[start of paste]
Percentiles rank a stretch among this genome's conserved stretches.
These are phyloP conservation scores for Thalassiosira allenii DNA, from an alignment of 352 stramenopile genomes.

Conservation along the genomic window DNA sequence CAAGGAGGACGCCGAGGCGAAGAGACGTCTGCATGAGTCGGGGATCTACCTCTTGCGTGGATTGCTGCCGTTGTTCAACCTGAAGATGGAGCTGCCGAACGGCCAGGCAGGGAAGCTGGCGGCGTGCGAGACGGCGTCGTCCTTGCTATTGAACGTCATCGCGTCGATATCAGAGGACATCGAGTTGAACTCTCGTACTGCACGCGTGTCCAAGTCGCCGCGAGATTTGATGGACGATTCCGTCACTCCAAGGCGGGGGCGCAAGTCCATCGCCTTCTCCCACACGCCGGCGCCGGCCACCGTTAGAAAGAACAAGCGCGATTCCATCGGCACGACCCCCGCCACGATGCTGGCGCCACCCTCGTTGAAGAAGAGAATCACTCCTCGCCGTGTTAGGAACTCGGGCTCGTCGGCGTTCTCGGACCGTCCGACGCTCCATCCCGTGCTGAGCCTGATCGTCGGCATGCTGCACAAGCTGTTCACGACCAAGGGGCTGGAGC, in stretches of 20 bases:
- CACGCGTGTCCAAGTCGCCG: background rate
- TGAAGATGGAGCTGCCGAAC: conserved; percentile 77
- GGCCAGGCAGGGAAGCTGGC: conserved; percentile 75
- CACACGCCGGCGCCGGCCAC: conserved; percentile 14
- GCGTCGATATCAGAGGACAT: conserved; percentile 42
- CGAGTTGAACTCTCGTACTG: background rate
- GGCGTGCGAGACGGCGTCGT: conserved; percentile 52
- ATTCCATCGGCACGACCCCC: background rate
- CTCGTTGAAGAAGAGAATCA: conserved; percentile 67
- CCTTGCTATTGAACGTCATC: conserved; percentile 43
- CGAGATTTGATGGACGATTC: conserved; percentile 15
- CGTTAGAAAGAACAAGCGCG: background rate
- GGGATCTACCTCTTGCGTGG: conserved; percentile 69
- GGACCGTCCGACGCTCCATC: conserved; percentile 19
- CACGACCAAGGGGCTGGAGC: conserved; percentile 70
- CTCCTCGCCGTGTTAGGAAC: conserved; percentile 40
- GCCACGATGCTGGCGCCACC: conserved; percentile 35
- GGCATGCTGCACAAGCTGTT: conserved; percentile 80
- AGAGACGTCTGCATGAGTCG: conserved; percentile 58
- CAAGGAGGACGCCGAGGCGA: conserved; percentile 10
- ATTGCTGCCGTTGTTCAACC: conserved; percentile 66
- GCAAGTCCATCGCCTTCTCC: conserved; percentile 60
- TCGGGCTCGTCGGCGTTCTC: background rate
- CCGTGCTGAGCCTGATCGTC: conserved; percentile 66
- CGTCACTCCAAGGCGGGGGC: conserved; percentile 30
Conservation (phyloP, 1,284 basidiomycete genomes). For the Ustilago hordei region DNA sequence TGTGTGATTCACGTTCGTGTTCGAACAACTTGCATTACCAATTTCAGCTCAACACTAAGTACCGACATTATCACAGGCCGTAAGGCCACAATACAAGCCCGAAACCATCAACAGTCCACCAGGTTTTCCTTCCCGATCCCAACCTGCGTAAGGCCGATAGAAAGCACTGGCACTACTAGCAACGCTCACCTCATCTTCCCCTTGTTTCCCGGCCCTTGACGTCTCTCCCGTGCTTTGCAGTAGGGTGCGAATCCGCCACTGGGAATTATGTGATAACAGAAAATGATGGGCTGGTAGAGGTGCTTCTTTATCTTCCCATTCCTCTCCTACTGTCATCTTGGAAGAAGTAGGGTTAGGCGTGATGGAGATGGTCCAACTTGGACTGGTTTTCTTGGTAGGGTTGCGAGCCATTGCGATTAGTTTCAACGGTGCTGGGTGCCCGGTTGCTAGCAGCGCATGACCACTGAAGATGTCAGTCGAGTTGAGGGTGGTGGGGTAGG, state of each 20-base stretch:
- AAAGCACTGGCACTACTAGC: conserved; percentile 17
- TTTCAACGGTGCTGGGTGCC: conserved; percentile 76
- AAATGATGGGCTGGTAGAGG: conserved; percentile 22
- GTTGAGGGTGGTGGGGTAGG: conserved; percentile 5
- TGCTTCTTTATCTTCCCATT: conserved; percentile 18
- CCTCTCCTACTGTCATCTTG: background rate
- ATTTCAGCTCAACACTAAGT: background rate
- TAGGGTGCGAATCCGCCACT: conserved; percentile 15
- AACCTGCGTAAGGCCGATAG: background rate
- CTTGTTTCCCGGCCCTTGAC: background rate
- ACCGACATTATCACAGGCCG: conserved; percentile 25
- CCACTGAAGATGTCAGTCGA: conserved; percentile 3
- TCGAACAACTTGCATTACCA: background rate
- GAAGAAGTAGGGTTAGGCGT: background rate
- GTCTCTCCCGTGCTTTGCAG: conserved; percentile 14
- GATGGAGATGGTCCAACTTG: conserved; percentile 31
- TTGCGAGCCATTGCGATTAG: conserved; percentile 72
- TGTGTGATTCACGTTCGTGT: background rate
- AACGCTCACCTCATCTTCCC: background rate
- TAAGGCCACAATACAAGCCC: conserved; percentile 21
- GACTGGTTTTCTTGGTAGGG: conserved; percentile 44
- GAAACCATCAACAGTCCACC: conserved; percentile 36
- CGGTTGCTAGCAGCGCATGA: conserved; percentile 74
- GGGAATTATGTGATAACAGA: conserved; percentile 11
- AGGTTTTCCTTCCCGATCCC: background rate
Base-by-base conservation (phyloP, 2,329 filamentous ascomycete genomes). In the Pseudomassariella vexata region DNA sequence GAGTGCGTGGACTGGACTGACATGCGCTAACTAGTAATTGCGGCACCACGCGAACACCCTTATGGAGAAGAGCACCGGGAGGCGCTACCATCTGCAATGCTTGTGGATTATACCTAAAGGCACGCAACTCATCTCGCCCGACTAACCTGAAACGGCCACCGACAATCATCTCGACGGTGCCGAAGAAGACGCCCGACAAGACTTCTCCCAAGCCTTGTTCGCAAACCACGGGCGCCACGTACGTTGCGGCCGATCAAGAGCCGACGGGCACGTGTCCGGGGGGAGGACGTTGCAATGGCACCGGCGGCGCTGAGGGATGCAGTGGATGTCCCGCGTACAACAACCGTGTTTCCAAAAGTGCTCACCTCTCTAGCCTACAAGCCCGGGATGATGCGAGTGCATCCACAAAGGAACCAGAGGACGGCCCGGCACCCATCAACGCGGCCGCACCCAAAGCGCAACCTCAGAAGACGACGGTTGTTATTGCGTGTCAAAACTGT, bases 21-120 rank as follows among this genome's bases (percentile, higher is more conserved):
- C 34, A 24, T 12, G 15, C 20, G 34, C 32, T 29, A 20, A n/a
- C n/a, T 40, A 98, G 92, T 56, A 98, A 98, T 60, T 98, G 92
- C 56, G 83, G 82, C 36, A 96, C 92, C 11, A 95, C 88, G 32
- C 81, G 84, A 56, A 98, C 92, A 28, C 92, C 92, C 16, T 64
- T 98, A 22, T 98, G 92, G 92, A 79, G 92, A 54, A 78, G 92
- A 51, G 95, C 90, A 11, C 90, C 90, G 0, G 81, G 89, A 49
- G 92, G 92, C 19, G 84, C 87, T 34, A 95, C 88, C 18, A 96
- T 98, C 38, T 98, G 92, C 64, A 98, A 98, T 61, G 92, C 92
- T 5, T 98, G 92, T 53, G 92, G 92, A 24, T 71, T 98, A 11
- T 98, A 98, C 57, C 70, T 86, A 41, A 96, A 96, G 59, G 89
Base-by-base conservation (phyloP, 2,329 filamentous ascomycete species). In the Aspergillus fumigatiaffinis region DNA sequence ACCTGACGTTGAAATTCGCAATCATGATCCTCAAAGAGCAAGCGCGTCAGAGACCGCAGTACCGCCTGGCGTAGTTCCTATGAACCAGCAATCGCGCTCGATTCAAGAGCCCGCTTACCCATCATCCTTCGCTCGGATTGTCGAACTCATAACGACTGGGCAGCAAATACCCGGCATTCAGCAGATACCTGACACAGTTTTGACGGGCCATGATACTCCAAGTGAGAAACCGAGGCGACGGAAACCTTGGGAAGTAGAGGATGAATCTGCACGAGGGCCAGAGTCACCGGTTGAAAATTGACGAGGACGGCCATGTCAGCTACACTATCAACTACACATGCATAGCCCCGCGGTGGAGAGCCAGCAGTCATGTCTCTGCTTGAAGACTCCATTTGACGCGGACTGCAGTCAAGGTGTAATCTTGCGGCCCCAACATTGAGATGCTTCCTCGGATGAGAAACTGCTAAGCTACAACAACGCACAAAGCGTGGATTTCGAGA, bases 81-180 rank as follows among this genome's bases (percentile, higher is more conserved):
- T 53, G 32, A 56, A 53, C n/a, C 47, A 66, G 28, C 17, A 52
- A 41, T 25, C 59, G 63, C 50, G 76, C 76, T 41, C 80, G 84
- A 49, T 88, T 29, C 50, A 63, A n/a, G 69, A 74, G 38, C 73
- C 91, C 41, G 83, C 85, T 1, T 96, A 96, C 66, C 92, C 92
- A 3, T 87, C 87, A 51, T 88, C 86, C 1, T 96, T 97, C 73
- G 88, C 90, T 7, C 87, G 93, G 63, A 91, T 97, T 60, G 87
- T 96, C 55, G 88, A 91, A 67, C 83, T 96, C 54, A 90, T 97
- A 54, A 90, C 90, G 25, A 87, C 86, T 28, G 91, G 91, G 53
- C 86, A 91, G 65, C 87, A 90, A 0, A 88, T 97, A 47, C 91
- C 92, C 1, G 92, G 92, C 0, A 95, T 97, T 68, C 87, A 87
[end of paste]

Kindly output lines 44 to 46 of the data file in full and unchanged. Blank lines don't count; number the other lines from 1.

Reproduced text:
- GTCTCTCCCGTGCTTTGCAG: conserved; percentile 14
- GATGGAGATGGTCCAACTTG: conserved; percentile 31
- TTGCGAGCCATTGCGATTAG: conserved; percentile 72